Aboriginal to Nowhere

‘The Citizens Netflix & chill in their minimum eight hundred/thousand dollar concrete sky-coffins in the river city;/streaming a hot series in air conditioning; Gen Y & Millennials/staying in for dinner.
Plate up & Instagram, change the rotation with a PlayStation/control, post a clever meme on Facebook, consider the likes,/speculate on advertising revenue & think of the friend requests…’

Brentley Frazer has been described as a modern-day Holden Caulfield. His work is mesmerising, philosophical and profound.

Who should submit to The Poets’ Republic?

All of us. Because poetry is a means of expression and of speaking out (and everything else poet Fay Zwicky says here): ‘Poetry has always seemed to me a source of hope, a means of speaking against any orthodoxy, be it religious, political, or social. It has offered a place for the dissenting imagination that hankers to encompass not only the truth of what is, what has been, but what might be or what might have been.’

In what space or media would you most like your work to appear?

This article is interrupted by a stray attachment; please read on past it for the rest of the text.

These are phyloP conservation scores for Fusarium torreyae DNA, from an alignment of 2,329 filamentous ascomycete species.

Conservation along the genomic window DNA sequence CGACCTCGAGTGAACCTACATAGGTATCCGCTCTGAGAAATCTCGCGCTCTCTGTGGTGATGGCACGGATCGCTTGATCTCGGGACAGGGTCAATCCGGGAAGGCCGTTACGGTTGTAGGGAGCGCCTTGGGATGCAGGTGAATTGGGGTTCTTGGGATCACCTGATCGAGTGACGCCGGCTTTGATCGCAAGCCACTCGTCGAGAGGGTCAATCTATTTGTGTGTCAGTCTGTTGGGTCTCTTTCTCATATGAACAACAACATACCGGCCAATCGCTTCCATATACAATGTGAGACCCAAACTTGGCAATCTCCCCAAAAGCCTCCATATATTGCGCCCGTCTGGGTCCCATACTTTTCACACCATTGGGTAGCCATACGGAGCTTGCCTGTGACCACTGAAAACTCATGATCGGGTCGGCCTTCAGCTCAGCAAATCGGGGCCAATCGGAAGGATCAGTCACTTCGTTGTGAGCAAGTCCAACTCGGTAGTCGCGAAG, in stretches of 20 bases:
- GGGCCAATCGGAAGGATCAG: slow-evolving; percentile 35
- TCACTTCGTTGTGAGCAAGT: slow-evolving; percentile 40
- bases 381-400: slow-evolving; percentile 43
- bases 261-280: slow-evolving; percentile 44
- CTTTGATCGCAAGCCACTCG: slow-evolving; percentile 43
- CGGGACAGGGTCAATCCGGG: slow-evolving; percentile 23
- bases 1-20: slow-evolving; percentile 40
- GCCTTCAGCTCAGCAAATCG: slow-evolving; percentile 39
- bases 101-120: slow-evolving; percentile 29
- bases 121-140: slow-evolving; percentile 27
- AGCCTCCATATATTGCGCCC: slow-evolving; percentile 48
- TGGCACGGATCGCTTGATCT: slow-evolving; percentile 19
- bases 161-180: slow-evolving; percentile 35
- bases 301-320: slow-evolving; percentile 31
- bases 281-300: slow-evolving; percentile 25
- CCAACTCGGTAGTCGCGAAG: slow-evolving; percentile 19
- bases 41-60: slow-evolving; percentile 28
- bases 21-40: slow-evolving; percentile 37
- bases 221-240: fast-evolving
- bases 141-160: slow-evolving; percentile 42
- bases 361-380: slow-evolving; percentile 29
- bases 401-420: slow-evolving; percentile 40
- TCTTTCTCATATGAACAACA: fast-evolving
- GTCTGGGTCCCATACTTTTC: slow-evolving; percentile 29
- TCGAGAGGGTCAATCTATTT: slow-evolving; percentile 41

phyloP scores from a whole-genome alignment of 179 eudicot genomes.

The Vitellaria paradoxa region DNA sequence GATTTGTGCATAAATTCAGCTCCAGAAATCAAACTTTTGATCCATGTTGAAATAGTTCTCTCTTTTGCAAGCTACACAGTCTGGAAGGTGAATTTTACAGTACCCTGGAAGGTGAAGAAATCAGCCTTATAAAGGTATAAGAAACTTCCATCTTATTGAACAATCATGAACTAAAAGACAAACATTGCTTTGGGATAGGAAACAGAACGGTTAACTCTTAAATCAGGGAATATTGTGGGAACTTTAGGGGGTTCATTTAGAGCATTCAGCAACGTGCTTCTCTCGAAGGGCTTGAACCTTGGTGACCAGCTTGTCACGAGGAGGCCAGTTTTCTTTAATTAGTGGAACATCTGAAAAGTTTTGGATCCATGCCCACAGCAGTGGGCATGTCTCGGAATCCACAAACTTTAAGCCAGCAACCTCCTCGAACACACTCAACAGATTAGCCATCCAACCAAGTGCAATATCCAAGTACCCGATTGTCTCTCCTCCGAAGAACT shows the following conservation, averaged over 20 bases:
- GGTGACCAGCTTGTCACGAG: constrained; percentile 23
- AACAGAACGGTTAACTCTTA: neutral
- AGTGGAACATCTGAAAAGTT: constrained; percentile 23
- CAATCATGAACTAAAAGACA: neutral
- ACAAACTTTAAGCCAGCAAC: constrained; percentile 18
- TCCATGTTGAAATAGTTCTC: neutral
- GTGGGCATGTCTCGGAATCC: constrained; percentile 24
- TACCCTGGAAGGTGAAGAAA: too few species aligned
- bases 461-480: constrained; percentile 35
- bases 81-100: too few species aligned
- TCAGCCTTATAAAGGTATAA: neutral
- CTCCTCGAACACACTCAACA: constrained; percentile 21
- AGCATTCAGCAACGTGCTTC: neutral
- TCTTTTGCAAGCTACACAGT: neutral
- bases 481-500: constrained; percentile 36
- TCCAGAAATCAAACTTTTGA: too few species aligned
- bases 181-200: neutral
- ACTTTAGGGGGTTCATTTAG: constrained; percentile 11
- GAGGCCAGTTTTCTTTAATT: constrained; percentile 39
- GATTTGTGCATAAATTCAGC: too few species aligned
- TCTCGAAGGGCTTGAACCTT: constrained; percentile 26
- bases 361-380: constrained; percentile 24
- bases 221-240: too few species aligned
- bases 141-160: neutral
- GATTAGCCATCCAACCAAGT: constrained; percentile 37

On the back of an entire fleet of buses or in ten feet high pink neon lights suspended from the Sydney Harbour Bridge on new year’s eve televised the world over when the clock strikes midnight. A girl’s got to dream.

What is the best piece of writing advice you’ve been given so far?

Don’t treat it like art – it’s work.

Don’t wait for the muse to show. Inspiration comes from the actual act of writing––from pressing the nib into the soft page.

And this quote by Charles Bukowski set me free as a writer in ways I never thought imaginable, ‘I believe in grasping at the curtains like a drunken monk and tearing them down, down, down.’

And okay, so this cheesy quote too: the first rule about writing is, there are no rules.

What do you do when you’re not writing?

I’m lucky enough to live on the coast and spend way too much time staring out across the water trying to work out original ways to describe the sea without using the words blue, roaring, wave, froth and deep. I also run The Sydney Poetry Lounge – a monthly poetry event in Sydney and talk about going to the movies a lot but never quite get there and every new year’s resolution is to read more prose but I don’t do that either.

Where can we find you online?

www.aliwhitelock.com

Twitter and Facebook

Any upcoming gigs or events?

2nd October 2018
Reading at Inky Fingers at the Lighthouse Bookstore, Edinburgh

6th October 2018
Reading at Ness Book Fest, Inverness

20th October 2018
Reading at The Press in Newcastle NSW Australia

6th November 2018
Reading in Sydney, location to be confirmed

7th November 2018
Reading in Melbourne at Studio Cafe in Northcote

February 2019
That Poetry Thing, Canberra, Australia